Why the new Inbound approach to marketing is perfect for Life Sciences in Scotland

Alix Mackay

Alix co-leads the Life Sciences Scotland Marketing and Communication Group with John MacKenzie, CEO of the Roslin Innovation Centre.  Alix also provides marketing advice, strategy and training for life sciences, biotechnology and healthcare enterprises.

You know how traditional methods of marketing seem to be becoming less effective? Fewer people attending conferences, face to face meetings harder to come by, decreasing ROI on exhibiting? You probably know that’s because people are educating themselves and finding suppliers online.  So, it’s equally frustrating when you’ve got a website and company social media accounts but they just don’t seem to be generating any traffic for you – let alone leads.  Well, Inbound Marketing is an approach that could start making a difference to your efforts.

Having spent the best part of 10 years leading UK marketing strategies for big pharma companies (and wading through the reems of red tape associated with that), I get really excited about the Inbound approach because it is so suited to our sector.  Here’s why…

  1. Inbound Marketing is all about getting more customers

A recent survey carried out by Life Sciences Scotland found that most important priority in the sector was increasing sales revenue.  Inbound marketing comes into play at the top two levels of your sales funnel: getting more visitors to your brand and converting them into leads.

Because not all conversations we have turn into customers, we need to increase the number of initial engagements we have in our market so that, by the time conversion rates are applied, there are more paying customers at the end of the process.  However, multiplying the number of business development managers by 3 in an attempt to achieve an acceleration in sales simply isn’t feasible for most life sciences enterprises that are still recouping historical R&D costs and planning for future product development.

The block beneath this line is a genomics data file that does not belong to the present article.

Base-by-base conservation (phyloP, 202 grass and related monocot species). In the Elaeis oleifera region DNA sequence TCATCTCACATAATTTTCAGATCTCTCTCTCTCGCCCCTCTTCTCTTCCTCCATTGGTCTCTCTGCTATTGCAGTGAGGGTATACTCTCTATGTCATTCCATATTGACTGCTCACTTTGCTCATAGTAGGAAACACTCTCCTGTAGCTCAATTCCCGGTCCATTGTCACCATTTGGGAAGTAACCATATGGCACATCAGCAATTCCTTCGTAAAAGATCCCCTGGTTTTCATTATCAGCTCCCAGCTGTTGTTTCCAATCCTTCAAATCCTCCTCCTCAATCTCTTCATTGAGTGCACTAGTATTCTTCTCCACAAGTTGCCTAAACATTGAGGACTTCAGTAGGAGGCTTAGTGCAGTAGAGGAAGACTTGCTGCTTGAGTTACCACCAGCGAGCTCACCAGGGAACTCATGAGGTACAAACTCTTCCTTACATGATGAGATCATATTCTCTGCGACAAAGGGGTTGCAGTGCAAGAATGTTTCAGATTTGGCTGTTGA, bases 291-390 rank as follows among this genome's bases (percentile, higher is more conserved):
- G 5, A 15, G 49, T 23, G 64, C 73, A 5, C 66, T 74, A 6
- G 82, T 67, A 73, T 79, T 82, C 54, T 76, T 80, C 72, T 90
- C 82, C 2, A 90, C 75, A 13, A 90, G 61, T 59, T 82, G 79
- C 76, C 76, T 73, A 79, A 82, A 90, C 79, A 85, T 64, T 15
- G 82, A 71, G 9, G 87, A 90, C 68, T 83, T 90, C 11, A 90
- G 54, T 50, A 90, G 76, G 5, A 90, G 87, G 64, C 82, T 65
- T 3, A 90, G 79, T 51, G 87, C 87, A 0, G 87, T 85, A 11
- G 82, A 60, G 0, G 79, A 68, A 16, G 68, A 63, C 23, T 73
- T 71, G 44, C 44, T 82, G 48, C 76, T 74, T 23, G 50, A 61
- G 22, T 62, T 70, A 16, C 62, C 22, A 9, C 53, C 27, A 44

Actually, that approach isn’t sensible anyway because face to face meetings are much harder to come by now; in 2007 it took an average of 3.68 cold calls to reach a prospect, today it takes 8. That’s because business buyers are actively putting off engaging with suppliers in favour of educating themselves and forming their own opinions online.  The Inbound approach is about adapting to this change in decision-making to attract more visitors to your website and nurture them into leads.  According to Demand Metric, Inbound style content marketing generates 3 times as many leads for your sales team compared to traditional outbound methods.

  1. An Inbound approach costs less than traditional marketing methods

The same survey mentioned above also highlighted that the biggest challenge for Life Sciences enterprises in Scotland was financial in nature.  In addition to the need for securing investment and winning funding, you told us that you have little cash to get started and any marketing and sales budgets always get squeezed.  So, it’s relevant to mention that, according to HubSpot, Inbound leads cost 61% less than outbound lead generation methods.  Plus, according to Demand Metric, Inbound style content marketing costs 62% less that traditional methods.

Not only that but you can do much of this in house, making the most of your existing resources and engaging the whole team in the efforts to attract more visitors to your product or service.

  1. Inbound is all about providing insight and education to your audience

Up to 70% of the decision-making process for a major business purchase is carried out online – before engaging with potential suppliers.  Business buyers are choosing to educate themselves and form their own opinions online through internet searches and social media.  This means there is an opportunity to engage with the audience by providing insight and education that is relevant to their circumstances, goals and frustrations.